I want to let you in on a little secret. Everyone struggles with money in one way or another. It doesn’t matter how much or how little we earn—no one is immune. We don’t realize it because it’s too taboo to talk about, so we sit around thinking that we’re the only ones struggling.
This was me! I studied finance in college and then worked in financial services, and I still didn’t know anything about my own money. As I started my own money journey and shared what I was learning, countless others reached out to share that they were struggling with the same exact issues.
While most of us didn’t get any real money education to prepare us for something that we deal with almost every day, I found that the numbers part of it was actually really simple. It’s basic math. Money in minus money out = building wealth, losing money or staying in the same place.
But if it were actually that easy, the average American would have more than $400 saved. Yes, that’s a real statistic. The average American has less than $400 saved, at any age.
So what gives? Why do so many of us know what we should be doing but can’t seem to make it happen? It’s our money mindset. Our money mindset is made up of our attitudes and beliefs about money and ourselves. These factors determine our money relationship and the results we see, because how we think about something shapes how we interact with it and the actions we take.
Here are two money mindset shifts to transform and de-stress your relationship with money for good:
The Language We Use
The language we use around money is really important. When we shift our money goals to be intentional acts of self-love, rather than acts of restriction and self-deprivation, it becomes much easier to take the actions that get us closer to reaching our goals. The journey is in noticing the language, reframing it and moving forward.
The phrase “can’t afford” is a great example, and we hear it all over the place. “I wish I could go on a vacation, but I can’t afford it,” or “I can’t afford to buy that new outfit.” When we use the phrase “can’t afford,” it affects our entire demeanor because it comes from that place of scarcity and lack. We are insinuating that we want something but can’t have it. We immediately feel deprived.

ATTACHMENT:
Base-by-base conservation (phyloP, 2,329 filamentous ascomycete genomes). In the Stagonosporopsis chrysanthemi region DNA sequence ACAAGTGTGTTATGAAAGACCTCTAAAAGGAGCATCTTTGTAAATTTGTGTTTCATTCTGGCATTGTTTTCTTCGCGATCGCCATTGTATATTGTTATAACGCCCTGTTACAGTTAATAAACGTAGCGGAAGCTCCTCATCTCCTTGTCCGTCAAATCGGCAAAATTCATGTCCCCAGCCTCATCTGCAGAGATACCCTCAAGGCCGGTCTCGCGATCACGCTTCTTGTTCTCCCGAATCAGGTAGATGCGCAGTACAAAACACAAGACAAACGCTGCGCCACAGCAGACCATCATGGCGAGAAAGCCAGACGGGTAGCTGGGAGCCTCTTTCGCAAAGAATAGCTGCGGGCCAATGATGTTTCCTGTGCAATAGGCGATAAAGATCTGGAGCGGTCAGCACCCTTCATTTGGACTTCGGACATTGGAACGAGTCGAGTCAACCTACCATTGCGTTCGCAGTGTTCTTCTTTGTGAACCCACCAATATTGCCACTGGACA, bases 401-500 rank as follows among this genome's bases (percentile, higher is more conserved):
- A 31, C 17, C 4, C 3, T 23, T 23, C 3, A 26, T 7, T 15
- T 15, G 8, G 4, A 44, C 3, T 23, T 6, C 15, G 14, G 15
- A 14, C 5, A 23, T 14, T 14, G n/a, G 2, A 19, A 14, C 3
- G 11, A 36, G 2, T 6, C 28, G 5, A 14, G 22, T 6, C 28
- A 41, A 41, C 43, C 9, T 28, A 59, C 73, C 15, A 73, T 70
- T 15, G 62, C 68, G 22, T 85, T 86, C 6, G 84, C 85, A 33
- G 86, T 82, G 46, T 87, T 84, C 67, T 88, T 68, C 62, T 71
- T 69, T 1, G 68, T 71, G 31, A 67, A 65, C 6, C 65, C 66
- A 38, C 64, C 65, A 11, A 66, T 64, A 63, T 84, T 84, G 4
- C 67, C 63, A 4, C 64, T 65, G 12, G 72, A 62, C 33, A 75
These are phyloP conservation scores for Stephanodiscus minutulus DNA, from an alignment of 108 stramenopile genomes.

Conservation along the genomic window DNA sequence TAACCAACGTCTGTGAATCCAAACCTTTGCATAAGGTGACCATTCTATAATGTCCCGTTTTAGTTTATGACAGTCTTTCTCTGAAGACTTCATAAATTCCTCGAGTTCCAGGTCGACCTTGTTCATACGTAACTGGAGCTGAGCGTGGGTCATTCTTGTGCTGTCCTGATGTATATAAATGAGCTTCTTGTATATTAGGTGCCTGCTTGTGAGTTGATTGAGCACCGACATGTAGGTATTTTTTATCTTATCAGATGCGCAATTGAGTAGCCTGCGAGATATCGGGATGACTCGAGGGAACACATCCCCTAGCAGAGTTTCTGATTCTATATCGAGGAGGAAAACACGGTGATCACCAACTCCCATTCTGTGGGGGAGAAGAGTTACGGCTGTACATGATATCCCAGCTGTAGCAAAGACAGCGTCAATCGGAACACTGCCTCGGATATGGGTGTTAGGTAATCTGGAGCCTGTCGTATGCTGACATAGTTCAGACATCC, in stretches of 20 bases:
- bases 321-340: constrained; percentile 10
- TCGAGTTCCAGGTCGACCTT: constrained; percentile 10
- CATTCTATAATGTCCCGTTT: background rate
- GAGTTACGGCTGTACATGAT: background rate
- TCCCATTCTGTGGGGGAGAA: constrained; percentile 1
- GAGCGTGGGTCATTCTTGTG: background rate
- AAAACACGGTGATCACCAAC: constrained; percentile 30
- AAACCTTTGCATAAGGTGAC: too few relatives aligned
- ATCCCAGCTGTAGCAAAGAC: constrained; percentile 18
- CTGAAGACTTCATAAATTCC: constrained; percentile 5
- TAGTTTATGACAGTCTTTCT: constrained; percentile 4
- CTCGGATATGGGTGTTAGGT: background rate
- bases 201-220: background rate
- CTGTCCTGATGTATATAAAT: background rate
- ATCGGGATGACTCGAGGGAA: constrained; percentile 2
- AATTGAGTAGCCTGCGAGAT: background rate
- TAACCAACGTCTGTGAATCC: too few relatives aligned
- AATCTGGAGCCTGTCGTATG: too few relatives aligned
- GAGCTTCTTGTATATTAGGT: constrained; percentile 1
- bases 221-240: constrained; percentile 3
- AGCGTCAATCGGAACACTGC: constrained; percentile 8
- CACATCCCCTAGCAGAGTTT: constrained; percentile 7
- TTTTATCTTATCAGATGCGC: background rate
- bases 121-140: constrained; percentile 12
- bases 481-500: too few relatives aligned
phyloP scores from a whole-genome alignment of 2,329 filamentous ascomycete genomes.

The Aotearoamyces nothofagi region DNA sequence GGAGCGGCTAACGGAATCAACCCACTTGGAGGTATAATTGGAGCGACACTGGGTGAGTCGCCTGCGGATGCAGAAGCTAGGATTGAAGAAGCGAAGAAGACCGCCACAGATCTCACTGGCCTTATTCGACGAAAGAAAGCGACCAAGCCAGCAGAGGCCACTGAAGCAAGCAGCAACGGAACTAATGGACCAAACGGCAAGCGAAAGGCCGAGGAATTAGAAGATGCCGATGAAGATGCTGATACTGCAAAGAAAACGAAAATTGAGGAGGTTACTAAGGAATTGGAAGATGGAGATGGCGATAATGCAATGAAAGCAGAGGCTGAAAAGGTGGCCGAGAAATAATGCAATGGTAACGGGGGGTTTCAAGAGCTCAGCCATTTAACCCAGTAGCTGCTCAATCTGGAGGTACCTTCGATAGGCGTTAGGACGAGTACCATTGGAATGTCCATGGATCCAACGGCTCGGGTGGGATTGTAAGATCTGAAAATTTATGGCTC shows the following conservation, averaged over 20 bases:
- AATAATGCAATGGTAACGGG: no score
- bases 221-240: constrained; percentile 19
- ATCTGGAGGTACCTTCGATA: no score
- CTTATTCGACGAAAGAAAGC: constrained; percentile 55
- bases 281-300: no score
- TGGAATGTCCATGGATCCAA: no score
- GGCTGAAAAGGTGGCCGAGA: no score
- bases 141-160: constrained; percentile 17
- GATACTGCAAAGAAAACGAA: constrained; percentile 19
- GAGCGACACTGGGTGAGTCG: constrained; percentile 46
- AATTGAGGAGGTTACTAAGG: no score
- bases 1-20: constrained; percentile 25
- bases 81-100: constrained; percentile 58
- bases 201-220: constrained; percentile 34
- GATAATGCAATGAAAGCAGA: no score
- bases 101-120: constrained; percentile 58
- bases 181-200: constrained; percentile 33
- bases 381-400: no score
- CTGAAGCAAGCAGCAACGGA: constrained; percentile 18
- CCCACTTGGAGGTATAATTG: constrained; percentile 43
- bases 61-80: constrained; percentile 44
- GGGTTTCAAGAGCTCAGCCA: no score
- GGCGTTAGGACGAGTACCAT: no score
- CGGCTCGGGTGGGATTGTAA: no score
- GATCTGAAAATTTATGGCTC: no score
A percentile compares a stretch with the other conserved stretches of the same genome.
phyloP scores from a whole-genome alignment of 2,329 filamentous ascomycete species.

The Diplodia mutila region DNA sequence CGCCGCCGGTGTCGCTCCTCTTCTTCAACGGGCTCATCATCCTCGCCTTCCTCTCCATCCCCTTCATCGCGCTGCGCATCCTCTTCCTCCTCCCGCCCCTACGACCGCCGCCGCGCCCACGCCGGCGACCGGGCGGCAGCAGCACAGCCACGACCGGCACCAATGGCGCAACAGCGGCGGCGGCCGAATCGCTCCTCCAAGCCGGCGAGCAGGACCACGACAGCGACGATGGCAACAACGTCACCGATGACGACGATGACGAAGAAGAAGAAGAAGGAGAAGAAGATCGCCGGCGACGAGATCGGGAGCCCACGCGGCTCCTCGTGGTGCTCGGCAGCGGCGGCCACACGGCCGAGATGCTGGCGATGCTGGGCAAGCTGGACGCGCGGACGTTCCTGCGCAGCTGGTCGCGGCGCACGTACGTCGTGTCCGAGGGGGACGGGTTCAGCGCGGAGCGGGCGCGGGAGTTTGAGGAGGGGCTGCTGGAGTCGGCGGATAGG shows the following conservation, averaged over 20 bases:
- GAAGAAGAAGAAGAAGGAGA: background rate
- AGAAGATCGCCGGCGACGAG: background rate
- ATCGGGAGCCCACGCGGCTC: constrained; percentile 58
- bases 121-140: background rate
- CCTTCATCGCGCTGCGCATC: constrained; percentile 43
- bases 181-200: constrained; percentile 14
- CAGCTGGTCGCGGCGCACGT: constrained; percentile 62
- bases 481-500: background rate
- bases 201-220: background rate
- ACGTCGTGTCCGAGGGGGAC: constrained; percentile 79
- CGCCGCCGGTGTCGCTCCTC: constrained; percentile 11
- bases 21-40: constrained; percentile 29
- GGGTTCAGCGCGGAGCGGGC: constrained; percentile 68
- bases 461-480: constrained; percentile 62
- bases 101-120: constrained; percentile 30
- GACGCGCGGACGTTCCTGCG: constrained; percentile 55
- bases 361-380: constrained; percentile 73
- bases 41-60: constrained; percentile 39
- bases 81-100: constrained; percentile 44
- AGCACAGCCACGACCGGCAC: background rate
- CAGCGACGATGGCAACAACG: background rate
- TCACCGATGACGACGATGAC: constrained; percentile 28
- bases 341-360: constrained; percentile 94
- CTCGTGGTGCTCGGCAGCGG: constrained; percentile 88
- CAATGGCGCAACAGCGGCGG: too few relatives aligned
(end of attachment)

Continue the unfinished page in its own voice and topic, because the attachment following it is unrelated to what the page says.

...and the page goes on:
While there are some things that we truly can’t pay for, in many cases, we technically could afford the item or experience that we’re talking about by not spending money on other things, or by using some form of savings or financing. In most cases, we are actually choosing not to purchase it.
“Choosing not to” is a much more powerful phrase, and it’s usually true! We are choosing not to take the trip or buy the new piece of furniture because it will take away from another goal or even put us in a financially stressful situation.
When you choose not to do something, it comes from a place of power and abundance—a healthy money mindset. You’ve weighed your options and chosen the alternative that will bring you more long-term joy and happiness.
More Than Enough
A scarcity mindset is our default when it comes to money. When we’re in a scarcity mindset, what we are earning will never be enough. There will always be more things and more experiences that we need or desire, so we’ll always want to be earning more.
Most of us would absolutely love to double our salaries. Not only would we love it, but we also believe that it would be the solution to all of our money problems. Think about it. Don’t you? If your salary doubled, you’d be able to afford the things you want, you’d start saving meaningfully or you’d finally get out of credit card debt. This is an illusion.
According to a study conducted at Vanderbilt University, the bankruptcy rate among lottery winners is quadruple what it is for the general population. Within three to five years after winning the lottery, too many people end up right back where they started or even worse off.
We can’t just out earn our spending. This is our scarcity mindset in action—and scarcity doesn’t work. We restrict ourselves, tell ourselves no, and then eventually rebel and derail ourselves. Not only does this not work for our goals, but it also deprives us of joy in our lives, because we get stuck in a cycle of making impulse buys, feeling terribly guilty and then repeating the pattern all over again.
Moving to a mindset of abundance stops this cycle. It’s a subtle shift, but people report that they just stopped craving, wanting or needing things that they used to purchase. The serial shopper stops feeling the need to shop. The self-proclaimed coffee addict takes a different route to work and skips the coffee. Why does this happen?
When we come from a place of abundance, we already have more than enough. We let go of all frivolous spending—however you choose to define it. We become aware of how much we already have. We’ll take out many of the expenses in our day-to-day lives, but it won’t feel that bad. It’s a truly eye-opening exercise.
—Ashley Feinstein Gerstley, founder of the Fiscal Femme and the creator and author of The 30-Day Money Cleanse
This post originally appeared on Girlboss.com.